I took this picture this morning 8 June 2021 at 5:50 local time (Malta is UTC/GMT +2 hours).

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I've identified as best I could the points in the picture on Google Maps.

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Also I identified the buildings at the bottom of the picture on Google Maps.

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Question The camera is pointing into an easterly direction. But the sun still seems to be slight north. As Malta is in the northern hemisphere I was expecting the sun to be slightly south. What am I missing?


  1. I am not sure if I identified the church at 1 correctly. The church is just below the left most tip of the construction crane.
  2. I am not sure of the position of the hill at 2.
  3. I am expecting the water tower at 4 to be left of 3 (the harbour cranes). But there is only 1 water tower in that area (afaik).

I manipulated the original image. I adjusted brightness and contrast.

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    Do you know what the Tropic of Cancer and Capricorn mean? Malta is north of the Tropic of Cancer, so the sun will never be directly overhead, much less north of due east/west. – Jon Custer Jun 8 at 14:01
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    Jon - the sun doesn't need to be directly overhead to be north of a location in the northern hemisphere. I live quite far north, not too far from the Arctic Circle, and in the middle of the summer the sun goes down just west of north, for an hour or so, before it pops up just east of north. – Rory Alsop Jun 8 at 16:25
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    Think about it: the further north you are, the more northerly are the sunrise and sunset points on the horizon, and north of the Arctic Circle the sun does not set (or rise) at all, for several months. – Weather Vane Jun 8 at 16:37
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    @JonCuster, being north of the Tropic of Cancer just means the Sun will never be directly overhead. It places no other restrictions on the Sun's path through the sky. – Mark Jun 8 at 22:12
  • The web site photoephemeris.com/en has useful tools that show where the Sun will be at a particular time; playing around with it might help you get an intuition for how the Sun appears to move from day to day. – Eric Lippert Jun 8 at 22:52

During the summer, days are longer. We are now about 2 weeks away from the longest day. A day gets longer by the sun rising north-easterly and setting north-westerly.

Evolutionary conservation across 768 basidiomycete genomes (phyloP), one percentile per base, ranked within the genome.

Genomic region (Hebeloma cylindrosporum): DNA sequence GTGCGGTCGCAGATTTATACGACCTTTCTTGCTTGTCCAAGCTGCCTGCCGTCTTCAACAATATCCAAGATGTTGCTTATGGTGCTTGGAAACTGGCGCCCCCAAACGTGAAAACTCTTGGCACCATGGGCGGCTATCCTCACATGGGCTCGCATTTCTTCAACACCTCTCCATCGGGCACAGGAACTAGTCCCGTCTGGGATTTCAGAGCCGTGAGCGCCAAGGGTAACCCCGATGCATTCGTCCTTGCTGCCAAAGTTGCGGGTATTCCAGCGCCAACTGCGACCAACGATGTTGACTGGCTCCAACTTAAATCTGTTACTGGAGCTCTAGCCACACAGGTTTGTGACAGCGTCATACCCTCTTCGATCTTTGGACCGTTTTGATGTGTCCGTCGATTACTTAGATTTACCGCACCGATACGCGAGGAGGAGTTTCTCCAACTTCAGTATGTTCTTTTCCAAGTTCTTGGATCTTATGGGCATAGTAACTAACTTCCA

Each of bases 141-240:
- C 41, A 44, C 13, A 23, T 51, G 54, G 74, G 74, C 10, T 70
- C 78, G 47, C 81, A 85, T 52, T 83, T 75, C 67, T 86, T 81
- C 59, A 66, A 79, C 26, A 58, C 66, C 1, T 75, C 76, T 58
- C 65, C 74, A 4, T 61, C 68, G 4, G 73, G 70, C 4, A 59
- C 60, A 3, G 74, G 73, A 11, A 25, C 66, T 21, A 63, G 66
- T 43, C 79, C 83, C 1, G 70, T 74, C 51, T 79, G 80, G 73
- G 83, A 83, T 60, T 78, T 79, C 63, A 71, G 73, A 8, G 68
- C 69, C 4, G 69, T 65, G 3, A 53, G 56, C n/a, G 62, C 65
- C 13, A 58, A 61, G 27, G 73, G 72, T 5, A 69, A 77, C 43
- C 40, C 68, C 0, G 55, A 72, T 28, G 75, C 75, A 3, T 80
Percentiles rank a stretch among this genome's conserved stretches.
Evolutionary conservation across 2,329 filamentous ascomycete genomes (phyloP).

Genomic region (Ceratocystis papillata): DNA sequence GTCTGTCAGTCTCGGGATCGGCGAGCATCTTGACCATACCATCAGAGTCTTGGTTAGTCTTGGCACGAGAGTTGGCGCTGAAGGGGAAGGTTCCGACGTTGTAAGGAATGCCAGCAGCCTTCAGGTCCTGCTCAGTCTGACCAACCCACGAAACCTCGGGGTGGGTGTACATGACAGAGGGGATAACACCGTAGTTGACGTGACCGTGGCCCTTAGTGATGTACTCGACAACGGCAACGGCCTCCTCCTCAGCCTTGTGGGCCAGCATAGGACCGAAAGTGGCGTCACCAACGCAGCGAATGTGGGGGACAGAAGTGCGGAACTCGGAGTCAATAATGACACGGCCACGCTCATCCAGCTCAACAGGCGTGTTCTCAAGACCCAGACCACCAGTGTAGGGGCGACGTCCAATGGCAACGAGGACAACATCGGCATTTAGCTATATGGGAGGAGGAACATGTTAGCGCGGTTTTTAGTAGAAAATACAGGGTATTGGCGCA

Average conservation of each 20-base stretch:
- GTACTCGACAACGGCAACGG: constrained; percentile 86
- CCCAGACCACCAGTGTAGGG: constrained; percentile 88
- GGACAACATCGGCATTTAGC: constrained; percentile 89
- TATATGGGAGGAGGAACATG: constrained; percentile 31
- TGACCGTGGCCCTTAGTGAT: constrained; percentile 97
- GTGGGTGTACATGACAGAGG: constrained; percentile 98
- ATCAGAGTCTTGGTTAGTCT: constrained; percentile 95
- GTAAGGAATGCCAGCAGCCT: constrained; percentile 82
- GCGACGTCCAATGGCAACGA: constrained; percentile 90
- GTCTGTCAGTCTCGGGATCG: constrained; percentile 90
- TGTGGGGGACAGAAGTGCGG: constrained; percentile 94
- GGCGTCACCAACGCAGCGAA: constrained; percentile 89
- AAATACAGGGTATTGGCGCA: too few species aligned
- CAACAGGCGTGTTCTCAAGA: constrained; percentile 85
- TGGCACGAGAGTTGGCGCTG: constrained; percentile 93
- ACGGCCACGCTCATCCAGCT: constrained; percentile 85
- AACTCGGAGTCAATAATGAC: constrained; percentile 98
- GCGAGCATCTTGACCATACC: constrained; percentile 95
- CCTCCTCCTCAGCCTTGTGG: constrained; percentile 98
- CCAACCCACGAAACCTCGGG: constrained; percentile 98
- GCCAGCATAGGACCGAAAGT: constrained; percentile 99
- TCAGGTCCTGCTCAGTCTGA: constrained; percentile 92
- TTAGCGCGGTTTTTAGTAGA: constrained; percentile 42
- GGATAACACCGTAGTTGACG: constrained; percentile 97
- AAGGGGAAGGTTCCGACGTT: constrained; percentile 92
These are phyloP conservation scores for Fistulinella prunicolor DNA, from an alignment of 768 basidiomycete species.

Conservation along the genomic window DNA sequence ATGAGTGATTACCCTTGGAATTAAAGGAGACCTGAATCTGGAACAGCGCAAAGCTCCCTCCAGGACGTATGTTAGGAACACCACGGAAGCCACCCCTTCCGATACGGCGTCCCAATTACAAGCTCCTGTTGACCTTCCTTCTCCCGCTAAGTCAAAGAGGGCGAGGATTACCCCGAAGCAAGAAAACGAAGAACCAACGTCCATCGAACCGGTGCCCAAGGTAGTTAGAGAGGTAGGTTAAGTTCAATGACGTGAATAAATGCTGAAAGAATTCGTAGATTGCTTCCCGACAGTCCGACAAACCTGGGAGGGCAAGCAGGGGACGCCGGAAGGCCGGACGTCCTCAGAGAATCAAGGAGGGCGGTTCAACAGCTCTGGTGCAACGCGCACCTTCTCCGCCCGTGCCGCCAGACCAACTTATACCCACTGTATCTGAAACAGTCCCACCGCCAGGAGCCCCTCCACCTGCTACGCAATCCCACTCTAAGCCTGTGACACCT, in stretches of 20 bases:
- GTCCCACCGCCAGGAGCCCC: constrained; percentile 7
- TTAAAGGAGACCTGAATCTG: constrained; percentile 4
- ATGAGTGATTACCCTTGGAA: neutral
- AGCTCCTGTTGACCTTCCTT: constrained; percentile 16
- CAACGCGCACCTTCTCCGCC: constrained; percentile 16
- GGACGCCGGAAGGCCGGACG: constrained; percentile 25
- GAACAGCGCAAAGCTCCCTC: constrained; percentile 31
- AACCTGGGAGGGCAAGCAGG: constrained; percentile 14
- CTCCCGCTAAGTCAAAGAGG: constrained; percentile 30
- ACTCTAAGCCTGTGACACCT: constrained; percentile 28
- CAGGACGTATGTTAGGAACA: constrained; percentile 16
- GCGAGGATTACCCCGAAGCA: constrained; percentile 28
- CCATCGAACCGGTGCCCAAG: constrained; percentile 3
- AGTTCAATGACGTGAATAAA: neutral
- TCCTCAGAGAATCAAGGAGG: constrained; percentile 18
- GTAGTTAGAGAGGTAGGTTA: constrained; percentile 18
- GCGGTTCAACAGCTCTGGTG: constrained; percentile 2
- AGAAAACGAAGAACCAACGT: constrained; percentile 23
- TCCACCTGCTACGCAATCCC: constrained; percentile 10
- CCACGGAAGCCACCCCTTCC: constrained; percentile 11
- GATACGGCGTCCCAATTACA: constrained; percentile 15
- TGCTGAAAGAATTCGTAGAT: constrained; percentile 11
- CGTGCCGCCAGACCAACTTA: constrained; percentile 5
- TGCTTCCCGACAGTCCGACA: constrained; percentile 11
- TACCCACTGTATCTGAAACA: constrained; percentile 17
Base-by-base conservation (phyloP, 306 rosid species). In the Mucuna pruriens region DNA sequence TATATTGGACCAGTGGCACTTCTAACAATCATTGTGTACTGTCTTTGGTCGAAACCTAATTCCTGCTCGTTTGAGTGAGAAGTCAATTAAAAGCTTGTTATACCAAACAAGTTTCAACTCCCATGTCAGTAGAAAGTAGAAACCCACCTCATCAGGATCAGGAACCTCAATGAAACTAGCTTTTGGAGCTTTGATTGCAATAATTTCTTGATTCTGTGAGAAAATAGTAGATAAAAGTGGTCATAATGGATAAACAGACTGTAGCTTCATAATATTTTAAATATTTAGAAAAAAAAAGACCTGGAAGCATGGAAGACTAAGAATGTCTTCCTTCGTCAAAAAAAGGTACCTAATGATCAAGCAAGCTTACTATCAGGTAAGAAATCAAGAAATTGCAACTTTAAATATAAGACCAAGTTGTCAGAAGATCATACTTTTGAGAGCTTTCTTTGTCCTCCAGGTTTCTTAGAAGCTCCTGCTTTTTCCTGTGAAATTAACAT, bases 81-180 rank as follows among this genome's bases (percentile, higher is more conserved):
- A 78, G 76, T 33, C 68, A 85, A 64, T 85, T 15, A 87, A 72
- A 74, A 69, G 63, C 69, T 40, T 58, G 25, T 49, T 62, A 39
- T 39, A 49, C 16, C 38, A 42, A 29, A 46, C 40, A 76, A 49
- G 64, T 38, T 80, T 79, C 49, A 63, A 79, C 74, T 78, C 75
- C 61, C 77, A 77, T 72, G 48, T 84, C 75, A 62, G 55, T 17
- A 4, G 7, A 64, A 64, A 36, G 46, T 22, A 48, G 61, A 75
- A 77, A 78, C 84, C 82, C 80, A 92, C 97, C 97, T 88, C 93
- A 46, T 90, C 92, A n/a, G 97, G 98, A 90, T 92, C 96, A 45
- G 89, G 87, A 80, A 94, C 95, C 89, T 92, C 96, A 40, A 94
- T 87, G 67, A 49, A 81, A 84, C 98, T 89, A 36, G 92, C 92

The degree of northerness will depend on where you are. The closer to the equator the less pronounced the differences are. You can use a sun calculator for visualization. For Malta specifically this is not just "slightly" northern but currently rather like 30 degrees


The short answer is because it's summer in the northern hemisphere.

The sun is over the horizon for more than 1/2 of each 24 hour rotation of the earth, so it has to be visible north of east at sunrise and/or north of west at sunset.

Timeanddate.com for Valetta gives you a plot, and says that at 05:50 local time today, the sun really was at 62°, i.e. ENE. Their day length display gives you the sun rise/set times throughout the year; you can see how much they change.

A very interesting book with a section covering this is Finding your Way without Map or Compass by Harold Gatty. In particular it has tables to help you find north given time, date, latitude and the sun; chapter 23 discusses their use in navigation, though not much about the reasoning

Note that summer (daylight saving) time is unhelpful when trying to work these things out, as is UTC. What matters is the local solar time for your longitude. I'm about 12 minutes behind UTC; that's 1/5 of an hour or 2.5°, as the earth rotates/sun moves through the sky at 15° per hour (near enough; the earth's orbit means it's a bit more complicated). Counterintuitively, but entirely predictably from the tilt of the earth's axis, the sun doesn't get to due east until 09:20 today, and Valletta is near enough 15°E so 1 hour ahead of UTC (which is very close to solar time at 0°, i.e. Greenwich). Taking into account summer time, that's a local solar time of about 08:20, later than the 06:00 I'd naively expect.

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